Reduction of Water Consumption and Pollution in the Corn Masa Production Process

EPA Grant Number: SU834326
Title: Reduction of Water Consumption and Pollution in the Corn Masa Production Process
Investigators: Okos, Martin R. , Birt, Lindsey , Najm, Majdi Abou , Piepenburg, Jayne , Probst, Kyle , Zawadsky-Weist, Maya
Institution: Purdue University
EPA Project Officer: Nolt-Helms, Cynthia
Phase: I
Project Period: August 15, 2009 through August 14, 2010
Project Amount: $9,112
RFA: P3 Awards: A National Student Design Competition for Sustainability Focusing on People, Prosperity and the Planet (2009) RFA Text |  Recipients Lists
Research Category: Pollution Prevention/Sustainable Development , P3 Challenge Area - Materials & Chemicals , P3 Challenge Area - Water , P3 Awards , Sustainability


Maize (corn) is the principle food source in Mexico accounting for approximately 70 percent of the total calorie intake and 50 percent of the total protein intake (Paredes and Saharopulos, 1983). Maize is primarily used to produce masa, a maize based dough. In Mexico there are currently over 100,000 small and 25 large masa manufacturing facilities which consume over 2.2 billion gallons of water (INEGI, 1999). Water conservation is of utmost importance in part because up to 54 percent of the population in Mexico will experience physical water scarcity by the year 2025 (Barker et al., 2000). About 83 percent (1.8 billion gallons) of water consumed for masa production is disposed of as wastewater or nejayote. The high pH (11-13) and high pollutant levels (BOD of 8,000 mg/L, COD of 25,000 mg/L and TSS of 20,000mg/L) of nejayote is potentially harmful to several environmental ecosystems. Most past attempts to reduce nejayote have failed because changes in the traditional masa production process also cause changes in final product quality. Masa production processes and the masa product quality have been the same for thousands of years causing resistance to masa production process changes. Therefore, traditional masa production processes must be maintained while reducing water consumption and nejayote discharge by masa manufacturers.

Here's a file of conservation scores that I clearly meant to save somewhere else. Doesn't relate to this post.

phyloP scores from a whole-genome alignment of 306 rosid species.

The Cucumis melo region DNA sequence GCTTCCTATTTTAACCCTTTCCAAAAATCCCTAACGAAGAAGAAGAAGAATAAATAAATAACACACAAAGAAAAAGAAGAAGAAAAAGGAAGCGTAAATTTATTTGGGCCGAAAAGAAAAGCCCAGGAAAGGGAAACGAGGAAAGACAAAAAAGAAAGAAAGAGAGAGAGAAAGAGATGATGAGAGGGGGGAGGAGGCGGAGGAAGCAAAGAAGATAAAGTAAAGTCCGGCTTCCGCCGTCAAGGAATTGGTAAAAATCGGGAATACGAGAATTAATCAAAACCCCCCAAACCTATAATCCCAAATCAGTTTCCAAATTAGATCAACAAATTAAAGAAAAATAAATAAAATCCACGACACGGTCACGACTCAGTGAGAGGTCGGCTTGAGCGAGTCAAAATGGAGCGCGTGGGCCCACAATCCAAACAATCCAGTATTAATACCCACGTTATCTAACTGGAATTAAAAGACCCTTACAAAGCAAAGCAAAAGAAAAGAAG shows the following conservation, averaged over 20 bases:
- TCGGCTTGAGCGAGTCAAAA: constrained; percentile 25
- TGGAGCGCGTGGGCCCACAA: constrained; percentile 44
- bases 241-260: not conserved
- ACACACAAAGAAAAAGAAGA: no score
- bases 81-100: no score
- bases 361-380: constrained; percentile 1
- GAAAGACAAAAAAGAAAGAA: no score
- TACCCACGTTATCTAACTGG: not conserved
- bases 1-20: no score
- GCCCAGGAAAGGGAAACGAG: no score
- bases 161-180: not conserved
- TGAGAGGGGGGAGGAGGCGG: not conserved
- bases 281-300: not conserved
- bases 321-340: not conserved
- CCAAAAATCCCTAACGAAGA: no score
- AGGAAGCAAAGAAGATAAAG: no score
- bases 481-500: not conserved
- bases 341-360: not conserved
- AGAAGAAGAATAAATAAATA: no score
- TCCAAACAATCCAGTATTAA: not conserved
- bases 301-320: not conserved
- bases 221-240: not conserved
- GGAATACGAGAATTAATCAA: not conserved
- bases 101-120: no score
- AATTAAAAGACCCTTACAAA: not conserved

A recycling process for masa production water can reduce water consumption and nejayote discharge. The goal of our project is to minimize water consumption without changing masa quality. Nejayote must still be discharged after the recycled water reaches a maximum residue saturation level. It has been further hypothesized that saturated nejayote could be treated in order to recover a value added product(s). A series of pilot tests will be conducted in order to generate nejayote for 5, 10 and 20 recycle times followed by proximate and mineral analyses. Based on the results different recycling/treatment methods will be evaluated using a matrix analysis of selected criteria.


The initial study proposed will help to determine 1) the feasibility of the overall goals of this project, 2) potential value added products, and 3) the acceptability of the new process into current masa manufacturing facilities. These three main points may be furthermore used as educational tools in teaching about the importance of water conservation in Mexican communities as well as to educate University students about non-US cultural emphasis on tradition.

Expected Results:

First, it is within the scope of the project to assure cultural acceptance of any proposed process changes incorporated into the masa production process. Solutions or options that could be considered but are not limited to include fertilizer and feed source. Next, water reduction, both for improved water availability as well as reduced nejayote discharge, will be important issues that must be solved in order to reach the consumed water reduction goal. Last, extraction of value added products from the discharged Nejayote should make implementation of the new masa production process acceptable by manufacturing entities, masa consumers, and value added product consumers.

Publications and Presentations:

Publications have been submitted on this project: View all 1 publications for this project

Supplemental Keywords:

recovery and reuse of materials through system design, sustainable urban planning, environmentally benign endpoints, resource recovery, sustainability, process sustainability, cultural sustainability, green manufacturing,

Progress and Final Reports:

  • Final Report